Mithila painting is a traditional mural artform from Madhubani district, Bihar. The artform is known to be a woman’s preserve, one that has roots in the wedding rituals of the Maithil community. Today, many artists from both genders create canvases filled with depictions of religious gods and symbols, socio-political issues as well as rural and natural life. Over the years, Mithila art and artists have acquired tremendous popularity among national as well as international audiences.
This painting created by Krishnanand Jha showcases the Goddess Kali. The canvas is divided into five panels, each of which depicts the Goddess at various stages. In the rightmost panel, the four armed goddess is seated on a lotus. In the three panels after that we see her seated on a throne, then atop a corpse being carried by a procession of men, and later in a trance standing on top of the corpse. In the final one, we see her recognize the man as Shiva, and then strike out her tongue. The painting shows the Hindu myth where an infuriated Kali destroys all men and Shiva, in an attempt to calm her, lies down beneath her. Her transformation is shown quite remarkably in the painting, with particular attention being given to the morphing of her facial expressions, her changing weapons, and attire. The colour scheme used is red and light green-blue accompanied with strong black patterns and lines. The use of white skin colour puts the Goddess in the centre, making it easier to recognize her morphing traits, amongst all other action.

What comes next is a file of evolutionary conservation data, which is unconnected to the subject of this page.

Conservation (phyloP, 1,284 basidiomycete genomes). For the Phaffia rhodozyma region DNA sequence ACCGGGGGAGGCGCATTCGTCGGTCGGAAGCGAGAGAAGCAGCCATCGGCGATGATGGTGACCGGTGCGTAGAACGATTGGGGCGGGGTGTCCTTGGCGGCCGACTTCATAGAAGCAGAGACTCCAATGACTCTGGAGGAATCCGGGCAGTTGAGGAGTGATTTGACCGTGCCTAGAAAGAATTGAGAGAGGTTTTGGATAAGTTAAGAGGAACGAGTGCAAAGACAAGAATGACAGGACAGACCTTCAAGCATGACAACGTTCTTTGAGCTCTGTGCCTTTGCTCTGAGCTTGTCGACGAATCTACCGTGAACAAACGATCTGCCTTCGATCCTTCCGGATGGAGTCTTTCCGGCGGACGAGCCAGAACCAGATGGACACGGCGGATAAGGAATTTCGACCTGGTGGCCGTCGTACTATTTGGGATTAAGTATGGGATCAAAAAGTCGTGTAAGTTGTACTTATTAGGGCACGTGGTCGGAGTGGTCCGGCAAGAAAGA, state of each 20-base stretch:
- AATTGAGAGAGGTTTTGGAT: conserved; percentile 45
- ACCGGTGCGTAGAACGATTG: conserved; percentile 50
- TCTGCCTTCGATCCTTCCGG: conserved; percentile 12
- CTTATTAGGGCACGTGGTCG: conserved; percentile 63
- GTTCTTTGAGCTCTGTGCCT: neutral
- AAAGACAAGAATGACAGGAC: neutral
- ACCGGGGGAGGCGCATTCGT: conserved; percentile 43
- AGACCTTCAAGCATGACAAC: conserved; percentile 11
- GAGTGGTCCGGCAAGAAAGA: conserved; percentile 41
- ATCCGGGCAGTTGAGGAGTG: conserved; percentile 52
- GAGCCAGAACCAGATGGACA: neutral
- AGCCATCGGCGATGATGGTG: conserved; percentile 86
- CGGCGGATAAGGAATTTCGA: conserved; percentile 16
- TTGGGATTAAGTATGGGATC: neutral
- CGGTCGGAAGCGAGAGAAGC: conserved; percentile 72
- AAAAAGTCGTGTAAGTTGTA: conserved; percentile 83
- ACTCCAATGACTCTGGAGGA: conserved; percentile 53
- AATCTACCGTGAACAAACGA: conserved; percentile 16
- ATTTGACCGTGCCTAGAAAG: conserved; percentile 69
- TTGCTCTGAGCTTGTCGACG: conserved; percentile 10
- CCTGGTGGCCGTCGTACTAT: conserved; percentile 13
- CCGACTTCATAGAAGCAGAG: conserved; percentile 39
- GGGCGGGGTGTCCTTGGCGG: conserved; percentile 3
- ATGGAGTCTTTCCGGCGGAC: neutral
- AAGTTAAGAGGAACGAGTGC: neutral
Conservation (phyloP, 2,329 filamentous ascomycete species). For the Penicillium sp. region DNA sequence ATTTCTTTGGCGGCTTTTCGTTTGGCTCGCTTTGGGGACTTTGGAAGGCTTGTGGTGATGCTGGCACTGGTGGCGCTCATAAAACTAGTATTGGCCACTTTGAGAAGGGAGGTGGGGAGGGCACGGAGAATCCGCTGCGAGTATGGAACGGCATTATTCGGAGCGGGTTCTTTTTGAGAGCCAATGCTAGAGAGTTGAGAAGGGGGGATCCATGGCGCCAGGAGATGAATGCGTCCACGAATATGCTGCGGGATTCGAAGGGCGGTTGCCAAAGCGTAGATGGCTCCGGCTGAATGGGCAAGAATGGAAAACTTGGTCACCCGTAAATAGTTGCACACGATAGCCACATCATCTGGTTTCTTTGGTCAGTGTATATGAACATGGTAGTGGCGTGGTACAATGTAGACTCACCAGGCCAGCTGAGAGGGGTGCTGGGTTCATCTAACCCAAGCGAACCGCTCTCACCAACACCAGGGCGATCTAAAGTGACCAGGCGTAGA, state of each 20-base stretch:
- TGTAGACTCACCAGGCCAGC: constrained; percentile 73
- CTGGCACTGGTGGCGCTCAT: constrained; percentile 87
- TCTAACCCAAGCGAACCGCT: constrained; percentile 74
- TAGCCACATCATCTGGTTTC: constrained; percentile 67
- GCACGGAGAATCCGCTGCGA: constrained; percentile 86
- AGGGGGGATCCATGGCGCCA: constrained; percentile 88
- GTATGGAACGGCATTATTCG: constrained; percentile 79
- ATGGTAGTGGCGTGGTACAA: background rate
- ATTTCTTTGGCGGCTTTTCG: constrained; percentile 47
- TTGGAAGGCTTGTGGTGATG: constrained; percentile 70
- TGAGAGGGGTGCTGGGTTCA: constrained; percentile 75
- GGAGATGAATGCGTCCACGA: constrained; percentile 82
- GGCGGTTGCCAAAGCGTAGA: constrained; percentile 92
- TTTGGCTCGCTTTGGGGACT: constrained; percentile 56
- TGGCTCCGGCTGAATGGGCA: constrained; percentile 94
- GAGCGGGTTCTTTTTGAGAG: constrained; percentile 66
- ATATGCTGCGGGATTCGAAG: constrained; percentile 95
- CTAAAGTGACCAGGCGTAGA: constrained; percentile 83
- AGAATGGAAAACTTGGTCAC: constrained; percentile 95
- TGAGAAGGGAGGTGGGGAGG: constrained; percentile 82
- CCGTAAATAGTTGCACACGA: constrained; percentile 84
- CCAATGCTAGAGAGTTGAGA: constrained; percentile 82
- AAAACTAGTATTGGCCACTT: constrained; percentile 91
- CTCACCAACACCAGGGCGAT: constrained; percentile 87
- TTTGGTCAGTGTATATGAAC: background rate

Krishnanand Jha (1938-2018) was one of the first male artists to pursue Mithila art as a profession. Born to a tantric priest, Krishnanand himself followed tantric rituals. This is why most of his work depicts gods and goddesses. Krishnanand’s paintings began getting attention in the 1980s as they were unlike any other Mithila works. Jha mastered the Kachni style creating exemplary lineworks and patterns using them. At the Ethnic Arts Foundation’s exhibition ‘Mithila Art: the New Generation’ in New Delhi, 2013, he was honored for his life’s work.
To read more on the artform, click here.
MediumInk on paper
DimensionsH: 28.4 cm x W: 76.2 cm
Genre: Indigenous & Tribal Art